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Respiratory monitoring of neonatal resuscitation
  1. Georg M Schmölzer1,2,3,4,
  2. Omar C O F Kamlin1,
  3. Jennifer A Dawson1,3,5,
  4. Arjan B te Pas6,
  5. Colin J Morley1,3,5,
  6. Peter G Davis1,3,5
  1. 1Department of Newborn Research, Royal Women's Hospital, Melbourne, Australia
  2. 2Division of Neonatology, Department of Paediatrics, Medical University, Graz, Austria
  3. 3Murdoch Children Research Institute, Melbourne, Australia
  4. 4Department of Physiology, Monash University, Melbourne, Australia
  5. 5Department of Obstetrics & Gynaecology, The University of Melbourne, Melbourne, Australia
  6. 6Department of Pediatrics, Division of Neonatology, Leiden University Medical Centre, Leiden, The Netherlands
  1. Correspondence to Dr Georg M Schmölzer, Royal Women's Hospital, Neonatal Services, 20 Flemington Road, Parkville, Victoria 3052, Australia; georg.schmoelzer{at}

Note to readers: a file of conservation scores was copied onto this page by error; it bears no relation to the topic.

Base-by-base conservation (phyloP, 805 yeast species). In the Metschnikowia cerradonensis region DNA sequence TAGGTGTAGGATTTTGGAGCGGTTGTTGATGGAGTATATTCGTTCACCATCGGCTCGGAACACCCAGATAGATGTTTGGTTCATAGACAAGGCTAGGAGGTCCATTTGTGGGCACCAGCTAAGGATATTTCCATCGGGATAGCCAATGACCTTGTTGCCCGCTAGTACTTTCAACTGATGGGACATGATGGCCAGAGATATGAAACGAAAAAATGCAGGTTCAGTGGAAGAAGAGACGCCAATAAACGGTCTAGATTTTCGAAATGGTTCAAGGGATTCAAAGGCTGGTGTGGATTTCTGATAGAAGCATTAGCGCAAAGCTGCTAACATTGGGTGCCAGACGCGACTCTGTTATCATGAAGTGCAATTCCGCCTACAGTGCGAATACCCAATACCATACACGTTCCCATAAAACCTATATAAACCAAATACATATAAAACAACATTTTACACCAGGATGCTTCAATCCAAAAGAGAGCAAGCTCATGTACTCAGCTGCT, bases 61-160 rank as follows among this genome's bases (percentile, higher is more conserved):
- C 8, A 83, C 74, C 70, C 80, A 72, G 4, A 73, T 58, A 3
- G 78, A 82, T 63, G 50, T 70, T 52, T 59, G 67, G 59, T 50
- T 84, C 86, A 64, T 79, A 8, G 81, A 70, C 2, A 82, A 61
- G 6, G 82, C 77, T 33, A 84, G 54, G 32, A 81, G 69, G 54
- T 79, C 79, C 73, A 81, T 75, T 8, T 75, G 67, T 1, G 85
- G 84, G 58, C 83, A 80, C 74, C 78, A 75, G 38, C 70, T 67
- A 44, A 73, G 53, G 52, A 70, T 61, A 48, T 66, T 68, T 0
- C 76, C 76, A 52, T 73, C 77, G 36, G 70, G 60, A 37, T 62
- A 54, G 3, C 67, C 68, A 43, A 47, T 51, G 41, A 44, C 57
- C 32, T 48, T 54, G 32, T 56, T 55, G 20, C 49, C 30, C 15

Video observations and recordings of respiratory signals from mannequin studies and delivery room (DR) resuscitations are described. This article discusses the uses of a respiratory function monitor (RFM) during training and resuscitations along with potential pitfalls and limitations. It adds objectivity to the clinical assessment. A respiratory function monitor provides real-time quantitative information including tidal volume and leak. It may be used to teach correct mask hold and positioning techniques during simulation-based mannequin. Examples demonstrating its potential usefulness during resuscitations are provided. However, further studies are needed to investigate whether it can help improve short-term and long-term outcomes.

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  • Competing interests None.

  • Ethics approval This study was conducted with the approval of the Hospital Research and Ethics Committees, The Royal Women's Hospital, Melbourne, Australia.

  • Provenance and peer review Not commissioned; externally peer reviewed.

  • Patient consent Obtained.